By the way, is there an upper age limit for the regular chicken pox vaccine? When I was at the Department of Health for another vaccine, they asked if I was born in the U.S., which I suspect was proxy for “did you have chicken pox,” since the CDC that assumes anyone born in the U.S. before a certain date had chicken pox as a child.

  8. Veneno

     /  November 7, 2011

    Please try to think about this in terms of population health, not individuals. All vaccination programmes are population level strategies, with population as well as individual level effects. It isn’t helpful to say that “adults can just go and get a shingles vaccine”. Frankly, we know that most won’t. And public health policy has to be based on that reality, not on some airy fairy imaginary world where everyone does what they’re supposed to.

  9. Beth

     /  November 7, 2011

    Stupid, yes, and probably still illegal, but what are the chances of the varicella virus surviving on candy in such numbers that would cause illness in someone with an average immune system? Is this something some antivaxers are just trying or something that’s been documented to strike a child ill? Not something I’m wanting to look up, as I find the whole idea revolting, but still.

    Before the vaccine came out, at 2 years old, my cousin was in the hospital with chickenpox. I was too young to visit, though I’d had it already (a mild case at age 6). I remember being told she had pox down her throat and wasn’t eating. She also got some kind of secondary infection. She lost a lot of weight for such a small child and was in the hospital for more than a week. I wouldn’t wish it upon the children, but how smug would an antivaxer parent be if the virus laden candy did that?

    Does the idea of virus-laden candy strike anyone else as reminiscent of the “poison halloween candy” or even “razor blades in apples” scares? It’s like making sure your kid has a razor blade in their apple because you think mouth gashes are beneficial.

    • PalMD

       /  November 7, 2011

      Varicella is primarily transmitted by respiratory means, so the parents doing this are somewhat idiotic as well as dangerous. The danger comes not only in the potential piggybacking of other pathogens, but the unknown sources. If you request chickenpox from a stranger how do you know it isn’t anthrax?

      It this is more than an urban legend, as you seem to suggest. It is typical of the antivaccine movement (therefore plausible) and there are enough of facebook screenshots and discussion forum leaks that this seems to be the real thing.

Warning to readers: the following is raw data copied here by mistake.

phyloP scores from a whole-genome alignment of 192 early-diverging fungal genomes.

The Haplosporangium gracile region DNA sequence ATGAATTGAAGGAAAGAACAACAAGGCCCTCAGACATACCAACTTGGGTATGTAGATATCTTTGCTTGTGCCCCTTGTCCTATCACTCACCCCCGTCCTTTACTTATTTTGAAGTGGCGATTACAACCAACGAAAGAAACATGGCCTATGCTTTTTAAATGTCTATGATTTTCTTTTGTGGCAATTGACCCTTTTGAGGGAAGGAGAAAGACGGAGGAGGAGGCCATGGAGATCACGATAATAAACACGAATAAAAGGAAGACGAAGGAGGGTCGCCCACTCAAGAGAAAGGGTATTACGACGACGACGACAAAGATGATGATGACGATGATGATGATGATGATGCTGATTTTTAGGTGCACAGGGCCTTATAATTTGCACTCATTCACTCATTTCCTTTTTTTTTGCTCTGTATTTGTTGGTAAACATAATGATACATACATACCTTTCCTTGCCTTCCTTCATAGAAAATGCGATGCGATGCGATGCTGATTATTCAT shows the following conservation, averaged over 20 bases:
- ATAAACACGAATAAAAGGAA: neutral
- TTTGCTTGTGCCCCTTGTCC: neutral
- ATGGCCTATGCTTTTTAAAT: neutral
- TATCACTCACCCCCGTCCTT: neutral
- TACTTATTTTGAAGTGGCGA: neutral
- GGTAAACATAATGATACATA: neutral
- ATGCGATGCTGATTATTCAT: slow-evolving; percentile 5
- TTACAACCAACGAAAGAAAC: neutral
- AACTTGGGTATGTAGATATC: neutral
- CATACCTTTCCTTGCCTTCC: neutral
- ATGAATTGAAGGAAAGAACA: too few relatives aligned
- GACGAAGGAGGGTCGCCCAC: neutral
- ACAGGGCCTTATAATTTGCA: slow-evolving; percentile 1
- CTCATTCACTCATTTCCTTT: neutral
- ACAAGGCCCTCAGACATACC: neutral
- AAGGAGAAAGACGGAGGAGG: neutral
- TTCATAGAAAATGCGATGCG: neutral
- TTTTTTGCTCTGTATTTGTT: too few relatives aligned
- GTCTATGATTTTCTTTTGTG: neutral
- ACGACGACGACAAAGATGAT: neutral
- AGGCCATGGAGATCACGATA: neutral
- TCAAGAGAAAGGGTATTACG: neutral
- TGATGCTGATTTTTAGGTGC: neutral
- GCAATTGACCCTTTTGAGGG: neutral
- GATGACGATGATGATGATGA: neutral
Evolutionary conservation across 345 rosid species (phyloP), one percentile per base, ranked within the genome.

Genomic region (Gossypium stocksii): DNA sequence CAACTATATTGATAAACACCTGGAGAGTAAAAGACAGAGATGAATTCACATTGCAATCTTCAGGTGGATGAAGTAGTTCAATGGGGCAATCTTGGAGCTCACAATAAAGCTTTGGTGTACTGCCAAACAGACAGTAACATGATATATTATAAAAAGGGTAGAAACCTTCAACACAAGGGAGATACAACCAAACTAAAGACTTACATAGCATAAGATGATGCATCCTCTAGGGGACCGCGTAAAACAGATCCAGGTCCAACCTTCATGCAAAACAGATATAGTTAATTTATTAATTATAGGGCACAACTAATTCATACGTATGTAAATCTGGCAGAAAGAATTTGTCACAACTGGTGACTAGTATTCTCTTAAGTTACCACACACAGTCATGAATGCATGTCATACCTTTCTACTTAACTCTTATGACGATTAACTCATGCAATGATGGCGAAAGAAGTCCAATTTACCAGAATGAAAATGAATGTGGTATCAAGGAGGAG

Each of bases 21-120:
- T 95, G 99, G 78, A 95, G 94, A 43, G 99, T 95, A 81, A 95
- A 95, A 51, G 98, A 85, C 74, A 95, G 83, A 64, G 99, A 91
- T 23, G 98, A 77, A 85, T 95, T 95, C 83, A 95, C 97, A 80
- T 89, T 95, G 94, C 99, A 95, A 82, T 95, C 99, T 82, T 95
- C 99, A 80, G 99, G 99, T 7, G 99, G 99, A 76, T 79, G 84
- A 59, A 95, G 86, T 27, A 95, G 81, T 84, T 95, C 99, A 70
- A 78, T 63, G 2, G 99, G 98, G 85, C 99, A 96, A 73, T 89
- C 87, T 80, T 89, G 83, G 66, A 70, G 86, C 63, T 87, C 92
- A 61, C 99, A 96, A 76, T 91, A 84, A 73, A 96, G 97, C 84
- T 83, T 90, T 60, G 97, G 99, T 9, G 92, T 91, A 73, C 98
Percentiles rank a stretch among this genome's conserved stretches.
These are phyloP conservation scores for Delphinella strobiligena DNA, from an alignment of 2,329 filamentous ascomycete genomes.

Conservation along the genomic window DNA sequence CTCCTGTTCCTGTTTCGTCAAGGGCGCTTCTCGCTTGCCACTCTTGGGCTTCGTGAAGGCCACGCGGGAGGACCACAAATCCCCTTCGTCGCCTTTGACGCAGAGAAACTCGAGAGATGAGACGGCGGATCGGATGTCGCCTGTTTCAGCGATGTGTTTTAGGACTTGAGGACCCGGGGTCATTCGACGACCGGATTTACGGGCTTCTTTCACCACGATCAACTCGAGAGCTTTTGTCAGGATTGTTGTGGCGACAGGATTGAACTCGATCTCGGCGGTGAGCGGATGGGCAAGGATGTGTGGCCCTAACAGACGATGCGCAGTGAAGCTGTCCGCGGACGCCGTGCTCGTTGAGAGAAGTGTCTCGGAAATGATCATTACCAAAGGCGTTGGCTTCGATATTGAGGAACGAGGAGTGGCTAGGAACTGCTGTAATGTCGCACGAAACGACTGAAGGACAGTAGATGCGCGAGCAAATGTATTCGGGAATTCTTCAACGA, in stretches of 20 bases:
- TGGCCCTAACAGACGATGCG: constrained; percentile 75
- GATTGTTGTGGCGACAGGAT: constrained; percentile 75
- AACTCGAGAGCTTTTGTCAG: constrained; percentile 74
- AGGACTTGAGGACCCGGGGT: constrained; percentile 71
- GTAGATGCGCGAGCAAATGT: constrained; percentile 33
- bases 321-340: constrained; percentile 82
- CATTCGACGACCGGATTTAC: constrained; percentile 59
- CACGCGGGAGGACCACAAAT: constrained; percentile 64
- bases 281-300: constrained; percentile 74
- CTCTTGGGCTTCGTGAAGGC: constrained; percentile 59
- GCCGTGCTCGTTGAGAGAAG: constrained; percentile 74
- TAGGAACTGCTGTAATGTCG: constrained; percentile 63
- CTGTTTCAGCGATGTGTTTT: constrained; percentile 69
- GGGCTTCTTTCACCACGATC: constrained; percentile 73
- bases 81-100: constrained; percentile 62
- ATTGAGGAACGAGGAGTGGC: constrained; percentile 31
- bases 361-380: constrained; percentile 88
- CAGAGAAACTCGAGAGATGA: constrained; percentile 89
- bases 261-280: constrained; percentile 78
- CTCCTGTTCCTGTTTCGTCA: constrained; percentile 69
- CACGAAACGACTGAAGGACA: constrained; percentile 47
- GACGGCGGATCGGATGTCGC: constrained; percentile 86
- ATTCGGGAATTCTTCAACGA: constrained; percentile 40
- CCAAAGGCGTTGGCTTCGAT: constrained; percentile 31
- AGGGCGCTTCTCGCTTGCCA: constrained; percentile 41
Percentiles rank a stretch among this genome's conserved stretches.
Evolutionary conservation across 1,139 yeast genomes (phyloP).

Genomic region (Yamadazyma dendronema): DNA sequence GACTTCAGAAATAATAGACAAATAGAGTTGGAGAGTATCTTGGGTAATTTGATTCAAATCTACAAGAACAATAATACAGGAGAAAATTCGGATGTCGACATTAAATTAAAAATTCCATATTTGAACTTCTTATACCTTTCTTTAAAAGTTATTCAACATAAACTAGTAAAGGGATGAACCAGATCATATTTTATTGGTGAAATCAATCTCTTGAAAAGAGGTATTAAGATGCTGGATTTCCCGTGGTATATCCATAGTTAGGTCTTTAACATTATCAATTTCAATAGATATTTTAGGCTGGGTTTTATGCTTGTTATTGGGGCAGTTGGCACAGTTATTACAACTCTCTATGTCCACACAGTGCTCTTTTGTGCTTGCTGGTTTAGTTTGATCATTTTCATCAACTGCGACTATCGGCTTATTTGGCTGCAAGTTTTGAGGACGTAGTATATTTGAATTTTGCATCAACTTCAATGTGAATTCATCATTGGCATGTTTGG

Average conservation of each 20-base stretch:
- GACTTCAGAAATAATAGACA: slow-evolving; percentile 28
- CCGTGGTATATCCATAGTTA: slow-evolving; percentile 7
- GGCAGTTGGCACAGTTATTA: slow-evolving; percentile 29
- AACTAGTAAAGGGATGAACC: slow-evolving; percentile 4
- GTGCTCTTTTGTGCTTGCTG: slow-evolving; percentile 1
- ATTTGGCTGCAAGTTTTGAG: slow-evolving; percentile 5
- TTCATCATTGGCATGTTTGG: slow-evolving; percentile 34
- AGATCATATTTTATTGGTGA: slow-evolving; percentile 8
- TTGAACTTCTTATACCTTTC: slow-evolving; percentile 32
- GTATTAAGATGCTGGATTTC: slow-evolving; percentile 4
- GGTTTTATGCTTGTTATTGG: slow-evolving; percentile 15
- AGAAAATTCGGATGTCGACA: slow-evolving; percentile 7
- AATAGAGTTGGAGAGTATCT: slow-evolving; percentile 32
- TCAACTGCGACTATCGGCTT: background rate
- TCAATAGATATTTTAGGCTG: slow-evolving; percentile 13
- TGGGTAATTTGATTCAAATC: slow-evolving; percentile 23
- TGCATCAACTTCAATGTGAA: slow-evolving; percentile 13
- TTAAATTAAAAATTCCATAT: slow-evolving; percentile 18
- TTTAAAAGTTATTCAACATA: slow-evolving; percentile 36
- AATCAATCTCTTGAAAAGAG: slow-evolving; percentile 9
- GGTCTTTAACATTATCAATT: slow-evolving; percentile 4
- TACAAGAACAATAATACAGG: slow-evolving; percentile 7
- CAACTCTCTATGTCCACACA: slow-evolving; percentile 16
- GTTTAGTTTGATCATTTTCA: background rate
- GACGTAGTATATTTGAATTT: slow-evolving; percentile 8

10. JustaTech

     /  November 7, 2011

    My father-in-law almost lost an eye to an attack of shingles as a teenager. His vision in that eye is severely limited. He was in so much pain he had to be straight-jacketed before he pulled his eye out. I would not wish that kind of pain on anyone. Why would you want to make your child vulnerable to that?

    Maybe if we called it “herpes” rather than “chicken pox” people would be less excited about giving it to their kids!

  11. PalMD

     /  November 7, 2011

    @Veneno: In the US context, the calculus has been different (see e.g. http://www.cdc.gov/mmwr/preview/mmwrhtml/mm6034a2.htm). The “supposeds” and “maybes”, and, for better or worse, the cost, don’t figure as prominently as in your statements.

    As to adult vaccine coverage, the argument is simply invalid. There are many, many vaccines that are recommended for American adults. Compliance is a public health issue, not simply something for which we toss our hands in the air and say, “well, real people won’t do it.” Especially without evidence.

  12. Veneno–

    Part of my point is that there’s nothing inherent in adults that makes an effective vaccination program impracticable. But here and now, I walk past drugstores with large signs promising I can get a flu vaccine on the spot, inexpensively (if I’m not insured). That wasn’t true five years ago. Here and now, my employer provided flu shots free of charge, in the office, last month.

    Again, if I need a tetanus booster, I can count on my doctor’s office having it. I can’t count on them having the shingles or the hepatitis B vaccine. But that’s not inherent in the vaccines themselves. Widespread vaccination for shingles will require a decent publicity campaign to let people know that it exists and is useful, and better distribution. Yes, it’s a population-level public health issue: that’s not a reason to give up on the idea.

  13. You know, I SO thought this was a hoax when I ran into the story about sending things through the mail … Why? Because I’m baffled that anyone would put a lollipop (or rag) from someone ‘unknown’ into their child’s mouth. I mean, really? WTH?! And that’s not even considering the “sending viruses through the mail risking exposure to others”.

    Then again, I guess all of the participants in this “mix and ‘helping'” consider the people not involved in this are fair game since ‘we’ don’t understand that vaccines are dangerous. If it wasn’t for the fact that children can’t decide who their parents are, and that these parents threaten the children, I’d say “let them have the disease and get complications”. obviously it’s not the parents who will suffer though – but their innocent children and their friends….

  14. The thing about the internet is that any old sociopath can pretend to be a nice mom with a kid with chicken pox. FSM only know where these suckers have actually been.